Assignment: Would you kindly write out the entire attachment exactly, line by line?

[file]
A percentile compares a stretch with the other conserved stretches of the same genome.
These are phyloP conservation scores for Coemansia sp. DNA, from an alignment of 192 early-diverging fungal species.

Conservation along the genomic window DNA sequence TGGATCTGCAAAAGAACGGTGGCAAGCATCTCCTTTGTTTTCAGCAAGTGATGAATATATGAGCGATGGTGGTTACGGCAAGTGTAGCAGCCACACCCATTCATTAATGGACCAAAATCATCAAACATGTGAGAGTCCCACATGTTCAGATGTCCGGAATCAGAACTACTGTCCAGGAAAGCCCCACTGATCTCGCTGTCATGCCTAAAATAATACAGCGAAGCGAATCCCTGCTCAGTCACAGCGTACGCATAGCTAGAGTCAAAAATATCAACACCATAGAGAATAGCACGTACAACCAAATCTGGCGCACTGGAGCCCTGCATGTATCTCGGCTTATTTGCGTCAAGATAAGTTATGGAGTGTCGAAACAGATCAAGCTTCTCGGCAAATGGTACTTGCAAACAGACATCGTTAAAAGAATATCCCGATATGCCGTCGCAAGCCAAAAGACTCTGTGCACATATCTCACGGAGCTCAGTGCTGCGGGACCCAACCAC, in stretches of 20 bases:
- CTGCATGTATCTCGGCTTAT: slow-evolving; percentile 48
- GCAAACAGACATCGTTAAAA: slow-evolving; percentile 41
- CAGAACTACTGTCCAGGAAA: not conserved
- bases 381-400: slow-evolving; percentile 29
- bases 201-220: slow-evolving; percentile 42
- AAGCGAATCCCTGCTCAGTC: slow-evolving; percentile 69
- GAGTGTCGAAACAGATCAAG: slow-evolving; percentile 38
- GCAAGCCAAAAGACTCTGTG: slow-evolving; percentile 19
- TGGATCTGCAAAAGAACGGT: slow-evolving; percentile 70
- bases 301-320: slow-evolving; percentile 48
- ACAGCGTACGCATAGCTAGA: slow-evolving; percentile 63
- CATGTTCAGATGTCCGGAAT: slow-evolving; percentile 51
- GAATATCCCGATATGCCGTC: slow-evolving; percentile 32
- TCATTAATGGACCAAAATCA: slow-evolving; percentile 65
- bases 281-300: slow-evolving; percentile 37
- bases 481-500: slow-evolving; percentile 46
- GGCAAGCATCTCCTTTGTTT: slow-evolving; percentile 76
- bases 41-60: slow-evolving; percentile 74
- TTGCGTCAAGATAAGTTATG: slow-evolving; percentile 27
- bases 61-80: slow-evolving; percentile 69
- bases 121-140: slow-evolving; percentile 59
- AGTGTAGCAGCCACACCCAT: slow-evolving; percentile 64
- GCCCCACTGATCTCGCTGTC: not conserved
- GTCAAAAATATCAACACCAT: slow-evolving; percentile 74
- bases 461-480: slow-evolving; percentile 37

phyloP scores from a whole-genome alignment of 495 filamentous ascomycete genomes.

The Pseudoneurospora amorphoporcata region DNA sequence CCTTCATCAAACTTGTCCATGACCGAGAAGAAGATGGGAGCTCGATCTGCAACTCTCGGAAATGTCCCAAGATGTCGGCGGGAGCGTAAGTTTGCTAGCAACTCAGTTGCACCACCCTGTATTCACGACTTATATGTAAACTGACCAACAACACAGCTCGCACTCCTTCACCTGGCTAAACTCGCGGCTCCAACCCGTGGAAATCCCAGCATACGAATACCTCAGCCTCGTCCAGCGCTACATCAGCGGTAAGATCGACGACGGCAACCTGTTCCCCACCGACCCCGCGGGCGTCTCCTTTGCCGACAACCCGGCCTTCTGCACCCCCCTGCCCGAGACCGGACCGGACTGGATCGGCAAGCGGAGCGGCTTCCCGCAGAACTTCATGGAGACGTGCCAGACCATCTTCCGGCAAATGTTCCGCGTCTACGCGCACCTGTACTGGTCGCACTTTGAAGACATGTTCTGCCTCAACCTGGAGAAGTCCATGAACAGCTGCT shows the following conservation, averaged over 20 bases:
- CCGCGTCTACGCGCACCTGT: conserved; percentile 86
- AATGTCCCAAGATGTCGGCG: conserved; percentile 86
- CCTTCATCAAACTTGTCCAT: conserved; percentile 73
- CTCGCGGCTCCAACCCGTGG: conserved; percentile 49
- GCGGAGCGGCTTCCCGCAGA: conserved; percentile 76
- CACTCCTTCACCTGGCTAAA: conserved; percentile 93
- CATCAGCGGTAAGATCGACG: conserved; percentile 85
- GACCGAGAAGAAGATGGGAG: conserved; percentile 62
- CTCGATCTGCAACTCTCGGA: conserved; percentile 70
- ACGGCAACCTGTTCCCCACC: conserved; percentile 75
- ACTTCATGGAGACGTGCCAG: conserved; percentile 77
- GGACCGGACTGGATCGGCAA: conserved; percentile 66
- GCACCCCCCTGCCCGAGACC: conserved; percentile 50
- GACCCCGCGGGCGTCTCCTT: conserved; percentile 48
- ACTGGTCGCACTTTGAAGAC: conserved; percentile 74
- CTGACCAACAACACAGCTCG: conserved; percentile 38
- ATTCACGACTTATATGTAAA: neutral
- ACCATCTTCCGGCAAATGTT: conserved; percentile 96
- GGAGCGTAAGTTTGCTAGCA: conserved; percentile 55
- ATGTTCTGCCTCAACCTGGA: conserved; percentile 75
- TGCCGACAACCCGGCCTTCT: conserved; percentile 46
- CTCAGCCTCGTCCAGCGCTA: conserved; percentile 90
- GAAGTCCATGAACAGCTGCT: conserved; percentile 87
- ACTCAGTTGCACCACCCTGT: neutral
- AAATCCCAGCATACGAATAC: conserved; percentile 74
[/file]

A percentile compares a stretch with the other conserved stretches of the same genome.
These are phyloP conservation scores for Coemansia sp. DNA, from an alignment of 192 early-diverging fungal species.

Conservation along the genomic window DNA sequence TGGATCTGCAAAAGAACGGTGGCAAGCATCTCCTTTGTTTTCAGCAAGTGATGAATATATGAGCGATGGTGGTTACGGCAAGTGTAGCAGCCACACCCATTCATTAATGGACCAAAATCATCAAACATGTGAGAGTCCCACATGTTCAGATGTCCGGAATCAGAACTACTGTCCAGGAAAGCCCCACTGATCTCGCTGTCATGCCTAAAATAATACAGCGAAGCGAATCCCTGCTCAGTCACAGCGTACGCATAGCTAGAGTCAAAAATATCAACACCATAGAGAATAGCACGTACAACCAAATCTGGCGCACTGGAGCCCTGCATGTATCTCGGCTTATTTGCGTCAAGATAAGTTATGGAGTGTCGAAACAGATCAAGCTTCTCGGCAAATGGTACTTGCAAACAGACATCGTTAAAAGAATATCCCGATATGCCGTCGCAAGCCAAAAGACTCTGTGCACATATCTCACGGAGCTCAGTGCTGCGGGACCCAACCAC, in stretches of 20 bases:
- CTGCATGTATCTCGGCTTAT: slow-evolving; percentile 48
- GCAAACAGACATCGTTAAAA: slow-evolving; percentile 41
- CAGAACTACTGTCCAGGAAA: not conserved
- bases 381-400: slow-evolving; percentile 29
- bases 201-220: slow-evolving; percentile 42
- AAGCGAATCCCTGCTCAGTC: slow-evolving; percentile 69
- GAGTGTCGAAACAGATCAAG: slow-evolving; percentile 38
- GCAAGCCAAAAGACTCTGTG: slow-evolving; percentile 19
- TGGATCTGCAAAAGAACGGT: slow-evolving; percentile 70
- bases 301-320: slow-evolving; percentile 48
- ACAGCGTACGCATAGCTAGA: slow-evolving; percentile 63
- CATGTTCAGATGTCCGGAAT: slow-evolving; percentile 51
- GAATATCCCGATATGCCGTC: slow-evolving; percentile 32
- TCATTAATGGACCAAAATCA: slow-evolving; percentile 65
- bases 281-300: slow-evolving; percentile 37
- bases 481-500: slow-evolving; percentile 46
- GGCAAGCATCTCCTTTGTTT: slow-evolving; percentile 76
- bases 41-60: slow-evolving; percentile 74
- TTGCGTCAAGATAAGTTATG: slow-evolving; percentile 27
- bases 61-80: slow-evolving; percentile 69
- bases 121-140: slow-evolving; percentile 59
- AGTGTAGCAGCCACACCCAT: slow-evolving; percentile 64
- GCCCCACTGATCTCGCTGTC: not conserved
- GTCAAAAATATCAACACCAT: slow-evolving; percentile 74
- bases 461-480: slow-evolving; percentile 37

phyloP scores from a whole-genome alignment of 495 filamentous ascomycete genomes.

The Pseudoneurospora amorphoporcata region DNA sequence CCTTCATCAAACTTGTCCATGACCGAGAAGAAGATGGGAGCTCGATCTGCAACTCTCGGAAATGTCCCAAGATGTCGGCGGGAGCGTAAGTTTGCTAGCAACTCAGTTGCACCACCCTGTATTCACGACTTATATGTAAACTGACCAACAACACAGCTCGCACTCCTTCACCTGGCTAAACTCGCGGCTCCAACCCGTGGAAATCCCAGCATACGAATACCTCAGCCTCGTCCAGCGCTACATCAGCGGTAAGATCGACGACGGCAACCTGTTCCCCACCGACCCCGCGGGCGTCTCCTTTGCCGACAACCCGGCCTTCTGCACCCCCCTGCCCGAGACCGGACCGGACTGGATCGGCAAGCGGAGCGGCTTCCCGCAGAACTTCATGGAGACGTGCCAGACCATCTTCCGGCAAATGTTCCGCGTCTACGCGCACCTGTACTGGTCGCACTTTGAAGACATGTTCTGCCTCAACCTGGAGAAGTCCATGAACAGCTGCT shows the following conservation, averaged over 20 bases:
- CCGCGTCTACGCGCACCTGT: conserved; percentile 86
- AATGTCCCAAGATGTCGGCG: conserved; percentile 86
- CCTTCATCAAACTTGTCCAT: conserved; percentile 73
- CTCGCGGCTCCAACCCGTGG: conserved; percentile 49
- GCGGAGCGGCTTCCCGCAGA: conserved; percentile 76
- CACTCCTTCACCTGGCTAAA: conserved; percentile 93
- CATCAGCGGTAAGATCGACG: conserved; percentile 85
- GACCGAGAAGAAGATGGGAG: conserved; percentile 62
- CTCGATCTGCAACTCTCGGA: conserved; percentile 70
- ACGGCAACCTGTTCCCCACC: conserved; percentile 75
- ACTTCATGGAGACGTGCCAG: conserved; percentile 77
- GGACCGGACTGGATCGGCAA: conserved; percentile 66
- GCACCCCCCTGCCCGAGACC: conserved; percentile 50
- GACCCCGCGGGCGTCTCCTT: conserved; percentile 48
- ACTGGTCGCACTTTGAAGAC: conserved; percentile 74
- CTGACCAACAACACAGCTCG: conserved; percentile 38
- ATTCACGACTTATATGTAAA: neutral
- ACCATCTTCCGGCAAATGTT: conserved; percentile 96
- GGAGCGTAAGTTTGCTAGCA: conserved; percentile 55
- ATGTTCTGCCTCAACCTGGA: conserved; percentile 75
- TGCCGACAACCCGGCCTTCT: conserved; percentile 46
- CTCAGCCTCGTCCAGCGCTA: conserved; percentile 90
- GAAGTCCATGAACAGCTGCT: conserved; percentile 87
- ACTCAGTTGCACCACCCTGT: neutral
- AAATCCCAGCATACGAATAC: conserved; percentile 74